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Fort Lauderdale Standard Field Sobriety Exercises are Inaccurate Attorney

When a police officer pulls a driver over for a suspected DUI, they will almost always ask the motorist to perform field sobriety exercises (FSEs). These tests are highly subjective and an officer will typically only use them to form the probable cause that is needed to make an arrest or ask for a chemical test. These tests are not scientific, and they are often inaccurate. You are also not legally required to perform them, so you should always refuse. If you have already submitted to these tests, our Fort Lauderdale standard field sobriety exercises are inaccurate attorney can help with your charges.

What Standard Field Sobriety Exercises are Inaccurate?

FSEs are used to observe a motorist’s skills and ability to function at the most basic level. However, there is no scientific method used when evaluating the results, and an officer will determine if the individual is acting intoxicated or not. The main three field sobriety exercises that are inaccurate are as follows:

  • The walk and turn: During this test, the officer will ask you to walk a certain number of steps, heel-to-toe. Once you have completed the steps, you must turn around and walk back, also using the heel-to-toe method.
  • The horizontal gaze nystagmus: This test is used to look for jerky movements in the eye, which can indicate impairment.
  • The one-leg stand: When performing this test, you will stand with one leg approximately six inches from the ground. You may also have to count to a certain number.

All three of the above tests have certain issues associated with them that impacts the accuracy of the results.

Studies Show Standard Field Sobriety Exercises are Inaccurate

Multiple studies have determined that standard field sobriety exercises are inaccurate. In the late 1970s, the Southern California Research Institute (SCRI) was asked by the National Highway Traffic Safety Administration (NHTSA) to assess many different FSEs to determine the accuracy of each. Ten police officers were involved in the study and they observed participants during the test to determine which ones were impaired.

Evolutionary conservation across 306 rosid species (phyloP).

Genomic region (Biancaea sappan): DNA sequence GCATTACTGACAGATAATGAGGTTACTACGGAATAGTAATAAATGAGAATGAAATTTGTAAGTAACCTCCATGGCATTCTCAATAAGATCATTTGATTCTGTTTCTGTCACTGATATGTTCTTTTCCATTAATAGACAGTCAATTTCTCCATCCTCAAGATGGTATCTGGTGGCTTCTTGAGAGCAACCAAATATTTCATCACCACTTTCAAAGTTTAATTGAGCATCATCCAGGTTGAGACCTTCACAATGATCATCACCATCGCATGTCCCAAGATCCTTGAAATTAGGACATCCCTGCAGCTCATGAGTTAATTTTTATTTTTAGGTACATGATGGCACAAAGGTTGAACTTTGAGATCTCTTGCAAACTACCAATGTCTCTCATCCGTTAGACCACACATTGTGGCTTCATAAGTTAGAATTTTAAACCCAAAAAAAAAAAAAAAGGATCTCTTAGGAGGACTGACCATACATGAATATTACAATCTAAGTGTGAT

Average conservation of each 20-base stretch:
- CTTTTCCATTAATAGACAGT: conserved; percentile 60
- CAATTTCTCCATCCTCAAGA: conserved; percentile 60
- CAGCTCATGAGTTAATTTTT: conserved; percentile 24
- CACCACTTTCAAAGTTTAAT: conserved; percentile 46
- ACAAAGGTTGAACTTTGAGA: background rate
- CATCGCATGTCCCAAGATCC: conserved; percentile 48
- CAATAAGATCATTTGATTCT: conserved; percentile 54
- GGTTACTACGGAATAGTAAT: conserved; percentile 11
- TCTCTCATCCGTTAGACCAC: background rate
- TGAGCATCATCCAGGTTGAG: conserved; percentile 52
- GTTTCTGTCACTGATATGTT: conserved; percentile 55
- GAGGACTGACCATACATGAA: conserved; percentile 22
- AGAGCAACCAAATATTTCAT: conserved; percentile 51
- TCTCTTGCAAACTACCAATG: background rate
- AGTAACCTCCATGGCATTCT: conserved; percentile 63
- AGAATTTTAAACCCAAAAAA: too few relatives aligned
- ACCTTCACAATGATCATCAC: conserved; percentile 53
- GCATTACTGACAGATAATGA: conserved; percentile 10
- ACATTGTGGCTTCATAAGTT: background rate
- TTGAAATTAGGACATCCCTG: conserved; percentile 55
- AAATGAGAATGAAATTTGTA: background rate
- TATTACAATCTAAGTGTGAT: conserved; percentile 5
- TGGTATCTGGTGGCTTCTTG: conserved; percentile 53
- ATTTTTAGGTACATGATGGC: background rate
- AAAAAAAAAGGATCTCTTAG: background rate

After the study was conducted, the SCRI recommended that the three above exercises be used as roadside tests. Unfortunately, when implemented in the real world, police officers had a 47 percent error rate when administering these tests.

None of the exercises used are 100 percent accurate, but some are more accurate than others. These are as follows:

  • One leg stand test: 65 percent accuracy
  • Walk and turn test: 68 percent accuracy
  • Horizontal gaze nystagmus: 77 percent accuracy
  • All three tests used together: 82 percent accuracy

Our Standard Field Sobriety Exercises are Inaccurate Attorney in Fort Lauderdale Will Challenge Your Results

At Meldon Law, our Fort Lauderdale standard field sobriety exercises are inaccurate attorney can prove that your test results are wrong, and get valuable evidence against you thrown out of court. Call us today at 800-373-8000 or contact us online to schedule a free consultation and to learn more about how we can help.

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